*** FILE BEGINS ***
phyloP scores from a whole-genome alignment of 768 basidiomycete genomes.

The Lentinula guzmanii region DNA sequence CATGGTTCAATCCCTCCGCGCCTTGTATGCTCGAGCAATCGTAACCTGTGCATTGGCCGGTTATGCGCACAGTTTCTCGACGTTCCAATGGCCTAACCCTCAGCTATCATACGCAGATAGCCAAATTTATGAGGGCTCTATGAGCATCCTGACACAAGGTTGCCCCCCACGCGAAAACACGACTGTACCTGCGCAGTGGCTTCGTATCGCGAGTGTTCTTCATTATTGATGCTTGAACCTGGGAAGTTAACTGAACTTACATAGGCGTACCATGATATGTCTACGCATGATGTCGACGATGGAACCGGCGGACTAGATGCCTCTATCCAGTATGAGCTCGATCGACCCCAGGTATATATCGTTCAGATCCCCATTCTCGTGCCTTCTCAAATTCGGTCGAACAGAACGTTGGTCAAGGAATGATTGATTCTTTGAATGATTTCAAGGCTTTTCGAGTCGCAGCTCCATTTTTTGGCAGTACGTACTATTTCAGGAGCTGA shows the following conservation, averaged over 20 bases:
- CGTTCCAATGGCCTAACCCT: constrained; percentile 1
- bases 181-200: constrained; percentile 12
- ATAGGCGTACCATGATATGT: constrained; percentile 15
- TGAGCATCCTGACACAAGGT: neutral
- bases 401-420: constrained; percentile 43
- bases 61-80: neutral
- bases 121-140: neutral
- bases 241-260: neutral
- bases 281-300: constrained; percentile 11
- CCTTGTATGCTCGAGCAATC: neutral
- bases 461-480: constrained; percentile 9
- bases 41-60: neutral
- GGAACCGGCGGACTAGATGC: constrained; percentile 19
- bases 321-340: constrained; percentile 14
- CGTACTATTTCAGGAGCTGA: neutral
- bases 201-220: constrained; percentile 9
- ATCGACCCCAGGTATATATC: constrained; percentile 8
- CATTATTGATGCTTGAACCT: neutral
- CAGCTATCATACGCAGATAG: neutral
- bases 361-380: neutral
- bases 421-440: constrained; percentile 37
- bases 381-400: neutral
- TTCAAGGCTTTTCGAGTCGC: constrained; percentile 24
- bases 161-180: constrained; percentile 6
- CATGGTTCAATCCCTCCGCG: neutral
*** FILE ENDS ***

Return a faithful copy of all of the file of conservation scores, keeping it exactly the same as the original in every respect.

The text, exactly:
phyloP scores from a whole-genome alignment of 768 basidiomycete genomes.

The Lentinula guzmanii region DNA sequence CATGGTTCAATCCCTCCGCGCCTTGTATGCTCGAGCAATCGTAACCTGTGCATTGGCCGGTTATGCGCACAGTTTCTCGACGTTCCAATGGCCTAACCCTCAGCTATCATACGCAGATAGCCAAATTTATGAGGGCTCTATGAGCATCCTGACACAAGGTTGCCCCCCACGCGAAAACACGACTGTACCTGCGCAGTGGCTTCGTATCGCGAGTGTTCTTCATTATTGATGCTTGAACCTGGGAAGTTAACTGAACTTACATAGGCGTACCATGATATGTCTACGCATGATGTCGACGATGGAACCGGCGGACTAGATGCCTCTATCCAGTATGAGCTCGATCGACCCCAGGTATATATCGTTCAGATCCCCATTCTCGTGCCTTCTCAAATTCGGTCGAACAGAACGTTGGTCAAGGAATGATTGATTCTTTGAATGATTTCAAGGCTTTTCGAGTCGCAGCTCCATTTTTTGGCAGTACGTACTATTTCAGGAGCTGA shows the following conservation, averaged over 20 bases:
- CGTTCCAATGGCCTAACCCT: constrained; percentile 1
- bases 181-200: constrained; percentile 12
- ATAGGCGTACCATGATATGT: constrained; percentile 15
- TGAGCATCCTGACACAAGGT: neutral
- bases 401-420: constrained; percentile 43
- bases 61-80: neutral
- bases 121-140: neutral
- bases 241-260: neutral
- bases 281-300: constrained; percentile 11
- CCTTGTATGCTCGAGCAATC: neutral
- bases 461-480: constrained; percentile 9
- bases 41-60: neutral
- GGAACCGGCGGACTAGATGC: constrained; percentile 19
- bases 321-340: constrained; percentile 14
- CGTACTATTTCAGGAGCTGA: neutral
- bases 201-220: constrained; percentile 9
- ATCGACCCCAGGTATATATC: constrained; percentile 8
- CATTATTGATGCTTGAACCT: neutral
- CAGCTATCATACGCAGATAG: neutral
- bases 361-380: neutral
- bases 421-440: constrained; percentile 37
- bases 381-400: neutral
- TTCAAGGCTTTTCGAGTCGC: constrained; percentile 24
- bases 161-180: constrained; percentile 6
- CATGGTTCAATCCCTCCGCG: neutral